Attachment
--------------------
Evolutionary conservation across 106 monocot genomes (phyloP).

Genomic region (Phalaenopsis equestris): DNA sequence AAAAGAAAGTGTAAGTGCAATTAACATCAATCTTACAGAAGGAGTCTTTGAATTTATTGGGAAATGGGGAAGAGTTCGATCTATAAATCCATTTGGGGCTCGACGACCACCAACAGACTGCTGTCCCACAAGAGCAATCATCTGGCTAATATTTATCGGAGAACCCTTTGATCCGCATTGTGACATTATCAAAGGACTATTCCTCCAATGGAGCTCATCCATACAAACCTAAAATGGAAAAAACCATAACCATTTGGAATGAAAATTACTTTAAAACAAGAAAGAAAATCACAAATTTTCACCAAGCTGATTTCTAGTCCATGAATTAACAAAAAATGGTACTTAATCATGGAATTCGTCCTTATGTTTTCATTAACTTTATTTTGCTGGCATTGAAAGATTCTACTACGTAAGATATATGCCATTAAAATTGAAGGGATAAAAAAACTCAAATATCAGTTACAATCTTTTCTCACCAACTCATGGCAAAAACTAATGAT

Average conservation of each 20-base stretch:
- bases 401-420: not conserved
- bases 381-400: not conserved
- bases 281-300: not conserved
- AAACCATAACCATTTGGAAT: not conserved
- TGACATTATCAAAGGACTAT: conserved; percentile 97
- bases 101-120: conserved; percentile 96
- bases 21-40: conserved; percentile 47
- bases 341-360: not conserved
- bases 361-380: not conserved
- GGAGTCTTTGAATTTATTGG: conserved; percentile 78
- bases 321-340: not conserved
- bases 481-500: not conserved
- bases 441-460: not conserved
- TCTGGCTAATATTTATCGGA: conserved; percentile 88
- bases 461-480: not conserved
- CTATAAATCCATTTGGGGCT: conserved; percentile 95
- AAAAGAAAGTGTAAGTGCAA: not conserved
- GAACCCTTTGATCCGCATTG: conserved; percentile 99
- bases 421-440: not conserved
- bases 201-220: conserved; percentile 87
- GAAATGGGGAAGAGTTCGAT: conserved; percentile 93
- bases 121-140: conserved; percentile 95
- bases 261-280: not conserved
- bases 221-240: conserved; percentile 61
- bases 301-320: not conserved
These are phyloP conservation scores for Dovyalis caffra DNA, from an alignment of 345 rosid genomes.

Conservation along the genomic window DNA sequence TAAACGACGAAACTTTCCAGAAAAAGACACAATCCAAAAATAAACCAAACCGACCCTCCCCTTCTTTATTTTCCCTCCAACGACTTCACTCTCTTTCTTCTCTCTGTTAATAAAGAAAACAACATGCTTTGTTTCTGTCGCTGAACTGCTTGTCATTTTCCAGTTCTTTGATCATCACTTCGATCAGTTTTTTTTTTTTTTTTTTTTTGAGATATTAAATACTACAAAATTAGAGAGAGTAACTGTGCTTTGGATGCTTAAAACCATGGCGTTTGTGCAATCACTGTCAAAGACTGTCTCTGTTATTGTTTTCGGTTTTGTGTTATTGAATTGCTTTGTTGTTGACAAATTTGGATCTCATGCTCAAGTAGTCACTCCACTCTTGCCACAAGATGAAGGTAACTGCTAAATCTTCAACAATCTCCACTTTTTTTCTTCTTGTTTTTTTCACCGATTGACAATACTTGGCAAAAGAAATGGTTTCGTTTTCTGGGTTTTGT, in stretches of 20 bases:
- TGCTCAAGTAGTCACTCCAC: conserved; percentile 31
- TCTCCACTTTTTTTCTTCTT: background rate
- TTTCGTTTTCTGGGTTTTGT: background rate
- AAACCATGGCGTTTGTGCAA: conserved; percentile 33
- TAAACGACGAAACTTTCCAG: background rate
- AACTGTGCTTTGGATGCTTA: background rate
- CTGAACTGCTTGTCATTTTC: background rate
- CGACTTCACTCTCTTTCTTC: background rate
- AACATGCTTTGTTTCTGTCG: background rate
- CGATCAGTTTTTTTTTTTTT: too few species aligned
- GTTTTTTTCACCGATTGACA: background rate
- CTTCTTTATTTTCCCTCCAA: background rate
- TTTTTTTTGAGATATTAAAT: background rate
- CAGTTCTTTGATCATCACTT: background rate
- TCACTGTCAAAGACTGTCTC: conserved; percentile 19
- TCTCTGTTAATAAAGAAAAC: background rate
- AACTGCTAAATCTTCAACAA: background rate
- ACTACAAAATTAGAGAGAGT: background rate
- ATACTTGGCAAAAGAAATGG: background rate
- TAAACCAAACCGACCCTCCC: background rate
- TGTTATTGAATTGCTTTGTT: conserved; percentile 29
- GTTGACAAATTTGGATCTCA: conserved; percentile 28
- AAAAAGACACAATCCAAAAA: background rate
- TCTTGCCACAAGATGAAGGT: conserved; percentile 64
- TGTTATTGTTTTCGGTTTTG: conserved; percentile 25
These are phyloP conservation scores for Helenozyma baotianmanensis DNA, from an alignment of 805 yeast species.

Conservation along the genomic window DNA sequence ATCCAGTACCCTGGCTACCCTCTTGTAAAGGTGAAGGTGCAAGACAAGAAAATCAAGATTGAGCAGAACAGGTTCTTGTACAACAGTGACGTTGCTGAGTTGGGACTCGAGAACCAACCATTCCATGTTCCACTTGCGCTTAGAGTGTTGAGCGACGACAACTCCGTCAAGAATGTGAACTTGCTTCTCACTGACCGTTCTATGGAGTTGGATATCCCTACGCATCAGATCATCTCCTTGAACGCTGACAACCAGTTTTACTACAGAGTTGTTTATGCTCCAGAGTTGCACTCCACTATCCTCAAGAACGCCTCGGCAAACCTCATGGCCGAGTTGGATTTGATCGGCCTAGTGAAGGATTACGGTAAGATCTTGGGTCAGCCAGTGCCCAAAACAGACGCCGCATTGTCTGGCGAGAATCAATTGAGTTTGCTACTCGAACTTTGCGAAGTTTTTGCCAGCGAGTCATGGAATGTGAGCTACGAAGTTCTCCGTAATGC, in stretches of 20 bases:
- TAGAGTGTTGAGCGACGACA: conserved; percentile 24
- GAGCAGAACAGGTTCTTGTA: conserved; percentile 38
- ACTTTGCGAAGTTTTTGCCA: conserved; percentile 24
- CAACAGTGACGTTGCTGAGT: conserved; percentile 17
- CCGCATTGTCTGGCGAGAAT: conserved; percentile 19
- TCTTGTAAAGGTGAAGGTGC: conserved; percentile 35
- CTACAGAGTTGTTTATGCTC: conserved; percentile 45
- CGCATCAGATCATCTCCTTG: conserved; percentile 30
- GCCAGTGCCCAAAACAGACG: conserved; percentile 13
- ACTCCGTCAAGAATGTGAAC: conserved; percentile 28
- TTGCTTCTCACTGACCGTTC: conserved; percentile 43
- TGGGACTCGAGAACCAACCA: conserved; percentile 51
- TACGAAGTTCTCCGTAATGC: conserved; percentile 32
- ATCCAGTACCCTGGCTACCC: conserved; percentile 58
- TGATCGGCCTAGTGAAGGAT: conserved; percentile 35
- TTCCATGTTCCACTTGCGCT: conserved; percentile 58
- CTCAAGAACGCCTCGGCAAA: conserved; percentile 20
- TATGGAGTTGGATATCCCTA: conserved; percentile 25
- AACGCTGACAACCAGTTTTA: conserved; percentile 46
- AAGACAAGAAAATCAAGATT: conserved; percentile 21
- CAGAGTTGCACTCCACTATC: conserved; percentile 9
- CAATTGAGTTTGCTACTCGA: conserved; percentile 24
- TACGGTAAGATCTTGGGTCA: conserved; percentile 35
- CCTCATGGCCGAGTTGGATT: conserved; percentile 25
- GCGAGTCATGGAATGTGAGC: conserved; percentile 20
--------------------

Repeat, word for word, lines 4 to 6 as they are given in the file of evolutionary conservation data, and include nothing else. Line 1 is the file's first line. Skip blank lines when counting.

- bases 401-420: not conserved
- bases 381-400: not conserved
- bases 281-300: not conserved